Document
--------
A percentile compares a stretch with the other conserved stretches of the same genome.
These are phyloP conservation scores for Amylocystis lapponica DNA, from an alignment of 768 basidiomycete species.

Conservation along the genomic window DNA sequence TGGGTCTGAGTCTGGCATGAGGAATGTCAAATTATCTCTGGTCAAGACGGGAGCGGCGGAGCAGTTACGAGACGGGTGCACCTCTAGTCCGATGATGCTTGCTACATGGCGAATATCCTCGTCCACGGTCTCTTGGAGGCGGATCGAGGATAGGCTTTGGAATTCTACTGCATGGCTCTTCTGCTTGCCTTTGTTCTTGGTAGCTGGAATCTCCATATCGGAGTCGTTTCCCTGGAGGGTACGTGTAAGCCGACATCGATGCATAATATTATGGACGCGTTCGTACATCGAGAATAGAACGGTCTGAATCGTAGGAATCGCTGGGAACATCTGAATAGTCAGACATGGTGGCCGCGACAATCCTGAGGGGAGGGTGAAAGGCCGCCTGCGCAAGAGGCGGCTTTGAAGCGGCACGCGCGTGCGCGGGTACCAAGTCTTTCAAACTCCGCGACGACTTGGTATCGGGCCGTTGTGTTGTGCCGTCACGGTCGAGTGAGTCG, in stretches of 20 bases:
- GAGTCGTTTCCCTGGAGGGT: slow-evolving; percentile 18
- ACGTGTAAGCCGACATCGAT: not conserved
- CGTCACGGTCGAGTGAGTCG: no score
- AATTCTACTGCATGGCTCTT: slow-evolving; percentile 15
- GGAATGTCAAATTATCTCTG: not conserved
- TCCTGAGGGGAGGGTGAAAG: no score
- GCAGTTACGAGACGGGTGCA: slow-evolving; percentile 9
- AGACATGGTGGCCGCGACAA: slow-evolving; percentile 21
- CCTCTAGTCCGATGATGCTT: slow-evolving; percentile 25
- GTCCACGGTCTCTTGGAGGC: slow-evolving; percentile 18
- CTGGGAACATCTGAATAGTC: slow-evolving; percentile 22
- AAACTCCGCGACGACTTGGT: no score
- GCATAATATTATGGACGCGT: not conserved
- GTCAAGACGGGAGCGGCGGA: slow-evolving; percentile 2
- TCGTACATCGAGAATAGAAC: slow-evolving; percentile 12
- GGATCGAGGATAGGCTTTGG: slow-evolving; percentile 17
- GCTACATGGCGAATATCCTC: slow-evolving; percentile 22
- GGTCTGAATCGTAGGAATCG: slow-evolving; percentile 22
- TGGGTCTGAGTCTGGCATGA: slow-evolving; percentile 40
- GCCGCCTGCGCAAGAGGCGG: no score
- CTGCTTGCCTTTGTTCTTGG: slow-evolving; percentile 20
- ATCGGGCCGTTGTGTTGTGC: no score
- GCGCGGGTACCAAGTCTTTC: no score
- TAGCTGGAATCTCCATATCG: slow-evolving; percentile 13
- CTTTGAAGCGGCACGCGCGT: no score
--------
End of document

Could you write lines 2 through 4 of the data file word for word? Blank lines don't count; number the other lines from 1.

These are phyloP conservation scores for Amylocystis lapponica DNA, from an alignment of 768 basidiomycete species.

Conservation along the genomic window DNA sequence TGGGTCTGAGTCTGGCATGAGGAATGTCAAATTATCTCTGGTCAAGACGGGAGCGGCGGAGCAGTTACGAGACGGGTGCACCTCTAGTCCGATGATGCTTGCTACATGGCGAATATCCTCGTCCACGGTCTCTTGGAGGCGGATCGAGGATAGGCTTTGGAATTCTACTGCATGGCTCTTCTGCTTGCCTTTGTTCTTGGTAGCTGGAATCTCCATATCGGAGTCGTTTCCCTGGAGGGTACGTGTAAGCCGACATCGATGCATAATATTATGGACGCGTTCGTACATCGAGAATAGAACGGTCTGAATCGTAGGAATCGCTGGGAACATCTGAATAGTCAGACATGGTGGCCGCGACAATCCTGAGGGGAGGGTGAAAGGCCGCCTGCGCAAGAGGCGGCTTTGAAGCGGCACGCGCGTGCGCGGGTACCAAGTCTTTCAAACTCCGCGACGACTTGGTATCGGGCCGTTGTGTTGTGCCGTCACGGTCGAGTGAGTCG, in stretches of 20 bases:
- GAGTCGTTTCCCTGGAGGGT: slow-evolving; percentile 18